Typology

Effort has been dedicated to discovering characteristics of school shooters that could help predict future school shootings. Although some common findings observed in school shooters are provided in Table 1,2 there are no simple criteria to identify shooters.3 The profiles previously used to classify school shooters are broad, including criteria pertaining to large bodies of students, such as social withdrawal and poor coping mechanisms.4 These profiles run the risk of stigmatizing students who will never commit major acts of violence.

Common Findings About School Shooters

Table 1:

Common Findings About School Shooters

There are differences in school shootings based on school demographics.2,5 Whereas urban schools are commonly associated with higher crime rates and gang violence, serious school shootings with multiple fatalities occur more often in rural and suburban schools, especially in middle class areas. These shooters are mainly White males.2,5 Suburban and rural shootings may be characterized by social alienation, whereas urban shootings are more associated with interpersonal relationship violence.6

When examining all school shootings, including single victim events, there was a wider racial profile range among shooters.4 In regard to school performance, youth violence has generally been linked to lower academic scores, but most school shooters perform average or above.4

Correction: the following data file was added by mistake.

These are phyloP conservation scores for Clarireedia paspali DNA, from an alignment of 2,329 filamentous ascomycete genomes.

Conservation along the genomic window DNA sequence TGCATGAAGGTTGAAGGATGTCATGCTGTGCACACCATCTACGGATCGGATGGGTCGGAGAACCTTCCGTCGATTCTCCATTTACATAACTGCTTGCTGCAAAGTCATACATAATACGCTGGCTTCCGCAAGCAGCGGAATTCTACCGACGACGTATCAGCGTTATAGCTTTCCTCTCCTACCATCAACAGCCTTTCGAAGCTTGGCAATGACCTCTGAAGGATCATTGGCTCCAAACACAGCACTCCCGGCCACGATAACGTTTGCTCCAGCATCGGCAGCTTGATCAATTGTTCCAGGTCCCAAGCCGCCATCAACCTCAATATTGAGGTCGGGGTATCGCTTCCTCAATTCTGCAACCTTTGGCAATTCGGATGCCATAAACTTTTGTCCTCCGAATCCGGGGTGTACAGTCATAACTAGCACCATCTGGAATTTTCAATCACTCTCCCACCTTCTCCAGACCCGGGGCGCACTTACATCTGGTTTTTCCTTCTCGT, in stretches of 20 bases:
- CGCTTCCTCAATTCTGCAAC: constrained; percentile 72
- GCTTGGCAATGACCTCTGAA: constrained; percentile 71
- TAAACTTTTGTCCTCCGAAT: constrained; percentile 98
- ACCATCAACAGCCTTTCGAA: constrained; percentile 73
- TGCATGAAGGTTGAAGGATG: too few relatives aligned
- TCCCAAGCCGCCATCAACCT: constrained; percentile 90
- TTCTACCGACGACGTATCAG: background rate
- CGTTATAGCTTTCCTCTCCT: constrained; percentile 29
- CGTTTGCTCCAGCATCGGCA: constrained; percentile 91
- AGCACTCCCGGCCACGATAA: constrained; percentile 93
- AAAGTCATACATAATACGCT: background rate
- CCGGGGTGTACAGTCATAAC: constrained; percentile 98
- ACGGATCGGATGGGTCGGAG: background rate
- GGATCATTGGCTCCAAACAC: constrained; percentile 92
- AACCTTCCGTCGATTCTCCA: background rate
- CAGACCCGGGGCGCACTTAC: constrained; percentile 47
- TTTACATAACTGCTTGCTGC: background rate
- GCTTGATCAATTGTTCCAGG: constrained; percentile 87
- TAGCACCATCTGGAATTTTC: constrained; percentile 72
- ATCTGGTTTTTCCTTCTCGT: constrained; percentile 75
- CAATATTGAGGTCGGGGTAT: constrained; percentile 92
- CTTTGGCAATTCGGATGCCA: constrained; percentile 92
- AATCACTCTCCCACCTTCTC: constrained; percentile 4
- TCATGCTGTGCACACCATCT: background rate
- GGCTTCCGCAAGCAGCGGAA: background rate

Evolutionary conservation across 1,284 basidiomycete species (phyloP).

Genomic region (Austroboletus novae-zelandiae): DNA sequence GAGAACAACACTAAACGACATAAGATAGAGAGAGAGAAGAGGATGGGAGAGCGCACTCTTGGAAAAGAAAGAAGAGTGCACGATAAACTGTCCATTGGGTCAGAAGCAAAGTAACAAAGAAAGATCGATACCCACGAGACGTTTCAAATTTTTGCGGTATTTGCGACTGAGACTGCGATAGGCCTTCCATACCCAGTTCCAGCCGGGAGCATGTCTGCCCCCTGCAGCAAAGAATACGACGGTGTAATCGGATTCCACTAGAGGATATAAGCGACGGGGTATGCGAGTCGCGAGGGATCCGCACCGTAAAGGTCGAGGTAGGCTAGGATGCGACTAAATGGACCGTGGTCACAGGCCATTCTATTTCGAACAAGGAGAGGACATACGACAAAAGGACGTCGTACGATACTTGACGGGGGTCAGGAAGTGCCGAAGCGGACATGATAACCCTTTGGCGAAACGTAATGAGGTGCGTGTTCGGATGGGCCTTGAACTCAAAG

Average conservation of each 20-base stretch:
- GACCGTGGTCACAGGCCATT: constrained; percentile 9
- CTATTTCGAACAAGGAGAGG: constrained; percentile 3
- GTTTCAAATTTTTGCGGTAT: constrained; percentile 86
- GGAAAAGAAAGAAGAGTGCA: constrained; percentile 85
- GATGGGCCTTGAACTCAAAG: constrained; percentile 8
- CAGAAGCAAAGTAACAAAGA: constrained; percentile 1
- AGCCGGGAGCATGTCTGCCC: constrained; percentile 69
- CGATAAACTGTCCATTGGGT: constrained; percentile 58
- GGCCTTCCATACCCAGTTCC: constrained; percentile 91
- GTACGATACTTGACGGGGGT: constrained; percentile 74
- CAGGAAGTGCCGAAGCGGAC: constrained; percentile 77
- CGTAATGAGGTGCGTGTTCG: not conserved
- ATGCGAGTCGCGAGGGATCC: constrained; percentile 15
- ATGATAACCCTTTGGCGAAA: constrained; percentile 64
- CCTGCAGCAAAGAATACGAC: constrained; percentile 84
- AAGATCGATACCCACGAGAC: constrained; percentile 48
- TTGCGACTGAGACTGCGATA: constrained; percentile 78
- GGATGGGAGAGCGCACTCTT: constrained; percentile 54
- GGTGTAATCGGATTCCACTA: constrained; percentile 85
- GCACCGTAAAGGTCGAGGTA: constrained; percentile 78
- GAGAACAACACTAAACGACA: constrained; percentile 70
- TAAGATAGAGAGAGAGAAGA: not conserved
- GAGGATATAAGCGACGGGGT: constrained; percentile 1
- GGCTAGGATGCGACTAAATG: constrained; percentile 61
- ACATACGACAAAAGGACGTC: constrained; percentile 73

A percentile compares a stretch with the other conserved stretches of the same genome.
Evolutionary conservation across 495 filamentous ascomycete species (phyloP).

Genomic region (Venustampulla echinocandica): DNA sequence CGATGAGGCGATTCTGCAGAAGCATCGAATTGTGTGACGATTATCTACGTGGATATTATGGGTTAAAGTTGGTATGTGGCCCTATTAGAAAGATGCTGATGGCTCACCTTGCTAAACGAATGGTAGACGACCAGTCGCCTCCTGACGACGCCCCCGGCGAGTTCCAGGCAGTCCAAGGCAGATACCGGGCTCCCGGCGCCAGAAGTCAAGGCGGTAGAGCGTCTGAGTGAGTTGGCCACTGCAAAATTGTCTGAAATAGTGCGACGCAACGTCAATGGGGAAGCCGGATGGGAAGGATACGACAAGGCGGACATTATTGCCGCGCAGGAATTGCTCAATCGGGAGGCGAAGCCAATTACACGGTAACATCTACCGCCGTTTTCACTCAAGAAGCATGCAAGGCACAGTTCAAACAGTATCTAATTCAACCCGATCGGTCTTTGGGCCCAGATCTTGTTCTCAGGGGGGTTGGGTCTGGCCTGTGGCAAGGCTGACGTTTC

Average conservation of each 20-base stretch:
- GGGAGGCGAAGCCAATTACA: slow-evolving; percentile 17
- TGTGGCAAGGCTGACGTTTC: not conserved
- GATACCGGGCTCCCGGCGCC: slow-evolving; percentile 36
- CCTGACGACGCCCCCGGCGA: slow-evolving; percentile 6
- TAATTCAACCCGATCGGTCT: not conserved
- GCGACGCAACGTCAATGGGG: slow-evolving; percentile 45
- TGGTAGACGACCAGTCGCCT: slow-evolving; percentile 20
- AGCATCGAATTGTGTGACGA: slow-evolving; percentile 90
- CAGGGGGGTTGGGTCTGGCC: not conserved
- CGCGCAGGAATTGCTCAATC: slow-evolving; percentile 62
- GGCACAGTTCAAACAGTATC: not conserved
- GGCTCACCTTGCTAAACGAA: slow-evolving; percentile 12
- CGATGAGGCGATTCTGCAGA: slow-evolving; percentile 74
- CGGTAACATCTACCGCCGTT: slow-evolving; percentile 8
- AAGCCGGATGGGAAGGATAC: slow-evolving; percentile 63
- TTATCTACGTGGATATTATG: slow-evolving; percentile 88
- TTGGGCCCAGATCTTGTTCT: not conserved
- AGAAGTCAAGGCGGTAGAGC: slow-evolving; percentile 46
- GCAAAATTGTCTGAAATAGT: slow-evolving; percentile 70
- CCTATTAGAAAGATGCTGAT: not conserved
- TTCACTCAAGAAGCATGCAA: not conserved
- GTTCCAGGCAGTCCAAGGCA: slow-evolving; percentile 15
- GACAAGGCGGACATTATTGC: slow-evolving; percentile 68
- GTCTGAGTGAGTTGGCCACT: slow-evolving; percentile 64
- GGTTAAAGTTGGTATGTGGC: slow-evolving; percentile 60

Shooters exhibit common psychological factors, such as a fragile self-image, paranoid dynamics, and narcissism, as well as retreat into violent and omnipotent revenge fantasies.6 Common social factors include rejection and ostracism by peers, dysfunctional family dynamics, and a lack of prosocial supports.

Illustrative Case

(This is a pseudonym and a fictionalized account to illustrate a point.) John is a 15-year-old sophomore at his local rural high school. He earns average grades and does not exhibit behavioral problems at school. He has experienced bullying at varied intensities since elementary school. He has minimal social connections and feels unliked by others. He lives with his parents and has a younger brother. His parents both work long hours outside the home to make ends meet, leaving them little time to spend with their children to provide supervision and guidance. Over the past year, his parents have had increasingly intense verbal arguments at home and have been threatening each other with divorce.